SB2279 failed this time, but it’s going to pass eventually.
Here’s why. SB2279 is really about a fight that most people conceded decades ago. It’s about a fight few will name and fewer want to have. So, most opponents of SB2279 are trying to fight this specific bill, while fundamentally agreeing with the underlying ideology behind the bill.
What underlying ideology?
Surprisingly, the underlying ideology of SB2279 has nothing to do with gay people. The underlying ideology is a progressive disaster of an idea that simply says this: “there is a social class system in the US, and the government can prevent a private business owner from discriminating against potential employees or potential customers, if those potential employees or potential customers are members of specific classes”
This idea was forcefully codified in law via titles 2 and 7 of the Civil Rights Act of 1964
Outlawed discrimination based on race, color, religion or national origin in hotels, motels, restaurants, theaters, and all other public accommodations engaged in interstate commerce; exempted private clubs without defining the term “private”.
[mks_pullquote align=”right” width=”300″ size=”24″ bg_color=”#000000″ txt_color=”#ffffff”]Surprisingly, the underlying ideology of SB2279 has nothing to do with gay people. The underlying ideology is a progressive disaster of an idea…[/mks_pullquote]
Prohibits discrimination by covered employers on the basis of race, color, religion, sex or national origin. Title VII applies to and covers an employer “who has fifteen (15) or more employees for each working day in each of twenty or more calendar weeks in the current or preceding calendar year”
Most of the titles of CRA64 applied to government discrimination. Titles 2 and 7 applied to private businesses.
Fifty years ago, when CRA64 passed, the future of SB2279 was decided.
While CRA64 had broad bipartisan support, one of the key objectors to CRA64, specifically because of Title 2, was none other than Barry Goldwater. He had supported several previous Civil Rights bills which tackled discrimination by government, but couldn’t support CRA64, because it violated the rights of private individuals.
Most people – including most conservatives – have accepted the lie behind CRA64 and SB2279 without really challenging it. The lie goes like this: “businesses shouldn’t be able to discriminate”.
It’s a lie for two reasons.
The first is – because it’s not actually a valid principle for government to enforce or act on. Using the power of government to FORCE a private business to act in any particular way is harmful. It is a violation of the property rights of the business owner. Property rights are a sacrosanct piece of the foundation of the freedom that everyone in this country takes for granted. The private business owner should be able to hire or fire any of her employees for any reason. The private business owner should be able to serve or not serve any of her employees for any reason.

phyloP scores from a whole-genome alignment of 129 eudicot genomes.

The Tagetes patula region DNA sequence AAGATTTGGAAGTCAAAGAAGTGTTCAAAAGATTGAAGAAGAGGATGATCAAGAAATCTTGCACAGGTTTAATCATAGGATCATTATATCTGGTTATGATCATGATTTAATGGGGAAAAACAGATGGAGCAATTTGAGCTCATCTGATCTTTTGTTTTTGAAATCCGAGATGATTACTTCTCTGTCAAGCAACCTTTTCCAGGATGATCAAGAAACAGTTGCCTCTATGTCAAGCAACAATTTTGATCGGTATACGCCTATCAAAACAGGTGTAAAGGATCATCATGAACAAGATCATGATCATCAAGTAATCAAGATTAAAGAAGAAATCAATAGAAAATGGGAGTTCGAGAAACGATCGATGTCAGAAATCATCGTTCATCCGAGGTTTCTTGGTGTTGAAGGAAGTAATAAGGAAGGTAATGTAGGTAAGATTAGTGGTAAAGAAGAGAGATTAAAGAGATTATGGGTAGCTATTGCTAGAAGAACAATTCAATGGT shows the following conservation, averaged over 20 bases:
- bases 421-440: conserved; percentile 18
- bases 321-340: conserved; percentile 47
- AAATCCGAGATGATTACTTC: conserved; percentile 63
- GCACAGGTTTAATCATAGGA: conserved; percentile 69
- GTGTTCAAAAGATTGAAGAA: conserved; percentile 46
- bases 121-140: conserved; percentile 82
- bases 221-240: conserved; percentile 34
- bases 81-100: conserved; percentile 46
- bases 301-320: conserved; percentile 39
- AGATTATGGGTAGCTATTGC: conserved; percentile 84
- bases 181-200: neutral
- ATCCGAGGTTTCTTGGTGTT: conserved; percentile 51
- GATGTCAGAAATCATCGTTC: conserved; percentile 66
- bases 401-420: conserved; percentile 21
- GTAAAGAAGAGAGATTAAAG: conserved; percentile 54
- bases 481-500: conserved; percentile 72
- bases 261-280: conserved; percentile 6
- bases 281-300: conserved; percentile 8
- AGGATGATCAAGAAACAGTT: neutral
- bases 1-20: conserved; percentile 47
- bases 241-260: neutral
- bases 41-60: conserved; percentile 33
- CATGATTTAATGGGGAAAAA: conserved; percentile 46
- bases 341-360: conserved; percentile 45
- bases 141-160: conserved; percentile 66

Should private business owners be able to do absolutely anything they want to anyone?
Of course not. Private business owners may not violate the rights of other people. Government has a role in restricting businesses from violating the rights of other people and organizations. Government has a role in punishing businesses who violate the rights of other people and organizations.
However, there is no right to be served by a particular business. There is no right to be employed by a particular business. There is no right for members of group A to be treated like members of group B by every business owner.
If these ideas were rights – they’d be positive rights, and we know that positive rights aren’t real, and are instead a lie progressives keep dumping on us to erode property and individual rights.
The second reason it’s a lie is because not even most progressives consistently believe it. If you ask them enough questions, eventually you can find a situation where a progressive will admit that, yes, a specific business SHOULD be able to discriminate against potential customers based solely on their protected class status.
In other words, an injustice based on a lie was dumped on private business owners 50 years ago, and few have bothered to fight it ever since. Every now and then someone will attempt to make the argument that I am making, and the primitive media flings monkey feces at them to drown out any possible discussion of the ideas. Rand Paul tried to articulate the libertarian opposition to CRA64 on one of his first national TV appearances, on, of all places, the Rachel Maddow show, and she predictably lost her damn mind and ran off into the weeds. Rand Paul learned his lesson and has tried to distance himself from that TV conversation every time it has come up.
So, it’s surprising to me that SB2279 didn’t pass this time, because almost nobody will actually fight against the idea behind SB2279. Anyone who does gets silenced.
At this point, most people agree that government can injure business owners by forcing them to do certain things that violate their rights and which are not done to protect somebody else’s rights. At this point, we’re apparently just quibbling over if there should be a new protected class or not.
The opposition against SB2279 this time boiled down to, not whether or not it would be OK to discriminate, but if this specific kind of discrimination is currently happening or not. The opposition has conceded that if discrimination were happening, it would be bad and wrong and the government ought to stop it.
SB2279 is going to pass one of these days, because nobody is willing to fight the underlying idea.
The argument was lost 50 years ago.